Prepare for European Data Protection Reform

November 30, 2011

On 28 November 2011 Viviane Reding, the Vice-President of the European Commission and EU Justice Commissioner, laid the foundation for a comprehensive reform of European data protection laws that will impact every business that operates in the EU, including US multinationals. This reform is expected to be formally announced early in 2012.

At the heart of the current proposal is the welcome news that businesses will be subject to just one Member State’s data protection law in the EU – the law of the country where that business has its main establishment. This decision should be applauded as the current regime requiring compliance in each of the 27 Member States has been a major barrier to cross-border trade, innovation and growth. The fragmented approach has made it almost impossible for businesses seeking to target the European marketplace to comply with the rules and regulations, and Viviane Reding’s view is that the administrative burden of fragmentation has cost up to €2.3 billion per annum.

The reform is long overdue as multinationals have been struggling to deal with contradictory laws in 27 Member States. On the one hand, the reform will simplify numerous rules and regulations and seek to remove some of the administrative costs associated with doing business in the EU. However, on the other hand, new rules and regulations will be introduced and it will be important for business to understand these rules and regulations and implement them accordingly.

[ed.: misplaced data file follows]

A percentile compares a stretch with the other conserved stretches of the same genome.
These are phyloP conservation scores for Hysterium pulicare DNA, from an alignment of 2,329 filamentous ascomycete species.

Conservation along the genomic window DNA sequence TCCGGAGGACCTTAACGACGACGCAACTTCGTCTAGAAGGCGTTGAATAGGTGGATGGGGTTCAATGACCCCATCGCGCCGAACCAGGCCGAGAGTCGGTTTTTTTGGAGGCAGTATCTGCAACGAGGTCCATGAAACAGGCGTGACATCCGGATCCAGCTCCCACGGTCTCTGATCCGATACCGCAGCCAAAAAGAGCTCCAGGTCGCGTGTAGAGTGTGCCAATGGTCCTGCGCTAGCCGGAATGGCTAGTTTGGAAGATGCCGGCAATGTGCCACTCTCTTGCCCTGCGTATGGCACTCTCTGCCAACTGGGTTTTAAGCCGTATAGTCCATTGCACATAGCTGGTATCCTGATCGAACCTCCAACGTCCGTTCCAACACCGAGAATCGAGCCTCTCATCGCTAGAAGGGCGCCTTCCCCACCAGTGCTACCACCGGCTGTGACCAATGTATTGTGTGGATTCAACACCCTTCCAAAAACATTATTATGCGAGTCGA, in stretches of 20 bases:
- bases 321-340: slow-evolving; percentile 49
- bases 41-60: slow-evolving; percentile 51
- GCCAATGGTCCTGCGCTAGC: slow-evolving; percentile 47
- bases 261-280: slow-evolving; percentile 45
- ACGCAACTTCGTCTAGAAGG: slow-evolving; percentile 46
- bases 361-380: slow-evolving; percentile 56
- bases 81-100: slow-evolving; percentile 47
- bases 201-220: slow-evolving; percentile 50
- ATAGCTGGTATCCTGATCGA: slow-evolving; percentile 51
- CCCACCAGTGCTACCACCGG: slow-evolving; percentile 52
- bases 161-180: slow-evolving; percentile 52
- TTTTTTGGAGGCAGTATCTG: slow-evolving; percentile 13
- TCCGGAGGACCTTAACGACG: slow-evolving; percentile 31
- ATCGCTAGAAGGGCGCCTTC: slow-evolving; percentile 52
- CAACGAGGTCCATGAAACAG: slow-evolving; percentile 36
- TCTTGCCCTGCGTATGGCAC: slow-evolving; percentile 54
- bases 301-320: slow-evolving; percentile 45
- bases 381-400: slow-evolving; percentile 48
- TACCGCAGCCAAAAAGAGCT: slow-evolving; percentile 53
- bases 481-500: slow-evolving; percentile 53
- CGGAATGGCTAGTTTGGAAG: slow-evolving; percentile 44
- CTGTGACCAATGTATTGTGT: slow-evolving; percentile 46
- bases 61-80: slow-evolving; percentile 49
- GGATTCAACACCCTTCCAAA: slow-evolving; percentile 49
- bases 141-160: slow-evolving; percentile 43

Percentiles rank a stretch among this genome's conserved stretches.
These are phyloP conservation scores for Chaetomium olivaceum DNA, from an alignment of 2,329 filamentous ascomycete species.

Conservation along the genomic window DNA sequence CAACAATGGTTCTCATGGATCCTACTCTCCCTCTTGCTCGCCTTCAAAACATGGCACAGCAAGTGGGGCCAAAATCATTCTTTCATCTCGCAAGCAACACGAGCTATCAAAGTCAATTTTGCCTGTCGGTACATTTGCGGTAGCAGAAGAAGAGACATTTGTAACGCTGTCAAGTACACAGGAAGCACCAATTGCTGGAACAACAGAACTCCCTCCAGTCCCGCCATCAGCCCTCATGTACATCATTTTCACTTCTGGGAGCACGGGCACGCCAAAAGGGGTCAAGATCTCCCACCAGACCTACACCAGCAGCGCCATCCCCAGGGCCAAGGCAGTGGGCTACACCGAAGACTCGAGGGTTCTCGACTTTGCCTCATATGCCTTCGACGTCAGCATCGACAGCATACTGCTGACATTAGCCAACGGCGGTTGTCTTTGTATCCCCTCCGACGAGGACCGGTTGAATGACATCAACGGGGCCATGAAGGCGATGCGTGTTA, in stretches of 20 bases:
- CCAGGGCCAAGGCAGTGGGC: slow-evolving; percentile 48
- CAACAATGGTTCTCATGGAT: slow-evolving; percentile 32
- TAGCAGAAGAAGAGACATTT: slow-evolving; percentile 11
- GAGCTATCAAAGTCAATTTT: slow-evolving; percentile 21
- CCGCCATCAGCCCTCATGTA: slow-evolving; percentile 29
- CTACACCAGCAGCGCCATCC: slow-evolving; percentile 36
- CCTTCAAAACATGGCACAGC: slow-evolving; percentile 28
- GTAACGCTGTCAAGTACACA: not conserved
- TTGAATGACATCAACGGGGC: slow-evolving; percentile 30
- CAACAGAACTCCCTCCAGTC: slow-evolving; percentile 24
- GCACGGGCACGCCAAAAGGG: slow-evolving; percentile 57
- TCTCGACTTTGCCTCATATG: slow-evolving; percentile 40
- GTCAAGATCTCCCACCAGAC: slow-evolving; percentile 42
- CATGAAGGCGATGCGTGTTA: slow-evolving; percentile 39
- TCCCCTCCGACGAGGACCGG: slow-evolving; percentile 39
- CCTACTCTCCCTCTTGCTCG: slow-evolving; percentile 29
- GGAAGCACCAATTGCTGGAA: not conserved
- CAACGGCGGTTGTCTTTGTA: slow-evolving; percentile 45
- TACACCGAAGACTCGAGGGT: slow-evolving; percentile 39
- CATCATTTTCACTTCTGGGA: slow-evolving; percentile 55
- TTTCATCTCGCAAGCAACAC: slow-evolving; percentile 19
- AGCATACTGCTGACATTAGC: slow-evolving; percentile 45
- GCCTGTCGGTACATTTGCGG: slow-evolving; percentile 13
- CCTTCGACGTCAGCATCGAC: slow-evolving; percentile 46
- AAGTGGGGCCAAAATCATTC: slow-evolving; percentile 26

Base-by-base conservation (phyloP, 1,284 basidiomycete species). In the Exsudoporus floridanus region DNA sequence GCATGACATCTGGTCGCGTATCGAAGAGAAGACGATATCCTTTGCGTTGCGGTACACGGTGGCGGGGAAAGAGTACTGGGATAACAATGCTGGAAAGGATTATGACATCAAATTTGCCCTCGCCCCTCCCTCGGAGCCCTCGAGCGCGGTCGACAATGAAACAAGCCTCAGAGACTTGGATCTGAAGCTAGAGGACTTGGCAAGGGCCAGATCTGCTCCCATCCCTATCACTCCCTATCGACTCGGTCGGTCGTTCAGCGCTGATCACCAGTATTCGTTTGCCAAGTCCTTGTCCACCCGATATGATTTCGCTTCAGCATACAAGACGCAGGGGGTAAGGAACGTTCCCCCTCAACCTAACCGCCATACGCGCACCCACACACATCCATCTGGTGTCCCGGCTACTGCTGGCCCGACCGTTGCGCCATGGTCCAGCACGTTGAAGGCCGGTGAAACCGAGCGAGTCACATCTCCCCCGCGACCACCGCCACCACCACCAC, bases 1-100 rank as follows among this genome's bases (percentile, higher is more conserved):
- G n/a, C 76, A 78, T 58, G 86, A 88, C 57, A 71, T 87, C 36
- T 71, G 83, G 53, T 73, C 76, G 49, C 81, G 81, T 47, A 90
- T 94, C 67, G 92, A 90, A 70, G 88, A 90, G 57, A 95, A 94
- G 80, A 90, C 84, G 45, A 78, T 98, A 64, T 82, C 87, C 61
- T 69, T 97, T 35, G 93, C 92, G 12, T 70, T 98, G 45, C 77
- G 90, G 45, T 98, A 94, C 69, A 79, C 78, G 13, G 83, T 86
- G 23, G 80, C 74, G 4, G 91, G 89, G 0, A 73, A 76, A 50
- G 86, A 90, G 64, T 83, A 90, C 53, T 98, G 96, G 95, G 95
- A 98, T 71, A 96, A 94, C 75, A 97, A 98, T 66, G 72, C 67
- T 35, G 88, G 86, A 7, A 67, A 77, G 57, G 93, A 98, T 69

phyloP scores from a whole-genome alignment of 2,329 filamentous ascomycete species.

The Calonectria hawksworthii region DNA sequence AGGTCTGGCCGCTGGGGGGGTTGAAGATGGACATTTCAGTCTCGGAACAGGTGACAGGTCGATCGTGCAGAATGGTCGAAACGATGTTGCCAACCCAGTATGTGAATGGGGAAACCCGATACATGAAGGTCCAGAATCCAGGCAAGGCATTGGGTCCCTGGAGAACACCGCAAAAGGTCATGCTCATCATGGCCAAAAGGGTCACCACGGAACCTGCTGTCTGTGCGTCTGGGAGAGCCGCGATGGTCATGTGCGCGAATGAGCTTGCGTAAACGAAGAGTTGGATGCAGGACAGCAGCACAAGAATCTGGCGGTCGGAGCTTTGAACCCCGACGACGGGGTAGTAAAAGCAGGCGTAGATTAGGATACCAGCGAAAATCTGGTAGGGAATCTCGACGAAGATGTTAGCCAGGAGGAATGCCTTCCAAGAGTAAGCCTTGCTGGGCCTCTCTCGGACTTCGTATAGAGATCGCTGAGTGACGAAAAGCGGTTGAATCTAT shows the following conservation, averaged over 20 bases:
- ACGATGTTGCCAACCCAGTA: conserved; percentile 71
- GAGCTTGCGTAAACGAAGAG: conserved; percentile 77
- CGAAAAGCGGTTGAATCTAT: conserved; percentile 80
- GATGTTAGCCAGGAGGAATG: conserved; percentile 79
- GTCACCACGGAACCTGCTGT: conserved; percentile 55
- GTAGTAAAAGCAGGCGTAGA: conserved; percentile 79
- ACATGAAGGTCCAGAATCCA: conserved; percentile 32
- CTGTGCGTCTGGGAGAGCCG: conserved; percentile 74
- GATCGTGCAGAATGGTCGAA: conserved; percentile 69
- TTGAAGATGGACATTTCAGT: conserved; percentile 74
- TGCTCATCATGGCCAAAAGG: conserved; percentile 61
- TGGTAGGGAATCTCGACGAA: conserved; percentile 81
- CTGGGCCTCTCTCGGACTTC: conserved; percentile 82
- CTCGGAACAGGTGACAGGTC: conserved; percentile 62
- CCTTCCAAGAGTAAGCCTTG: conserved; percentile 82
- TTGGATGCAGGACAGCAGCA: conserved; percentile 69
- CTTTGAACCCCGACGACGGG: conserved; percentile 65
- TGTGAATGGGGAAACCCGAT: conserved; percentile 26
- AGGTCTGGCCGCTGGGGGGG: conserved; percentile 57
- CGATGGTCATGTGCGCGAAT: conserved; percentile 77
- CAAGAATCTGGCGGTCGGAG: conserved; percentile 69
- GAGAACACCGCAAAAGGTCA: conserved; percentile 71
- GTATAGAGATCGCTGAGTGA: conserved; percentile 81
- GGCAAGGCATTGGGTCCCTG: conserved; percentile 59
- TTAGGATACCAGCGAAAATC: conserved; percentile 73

The Existing Regulatory Environment

The Data Protection Directive adopted in 1995 has been under strain as businesses exploit new technologies and embrace social media, virtualisation, cloud computing and data analytics. In addition, the global transfer of data has matured and businesses now transfer huge volumes of data to and from multiple jurisdictions on a daily basis. My view is that the static, territory-focused data transfer rules and procedures have proven inadequate to reflect this new and dynamic approach to international business. As a result, it has become necessary to reform the existing regulatory regime.

The Proposed Changes

In her speech, Viviane Reding announced the following key areas which are likely to form part of the reform: 

  • ‘One-Stop Shop’: a ‘one-stop shop’ approach for data protection compliance in the EU, meaning that a business needs to comply only with the data protection laws in place in the jurisdiction in which it has its main establishment.
  • Data Breach Notification: introducing a general requirement to notify data protection authorities and data subjects where there has been a data loss.
  • Notification: abolishing the general requirement to notify (or register) data processing to data protection authorities. We anticipate that this will also ultimately simplify the complicated regimes in place for SOX hotlines in Europe for US–based multinationals.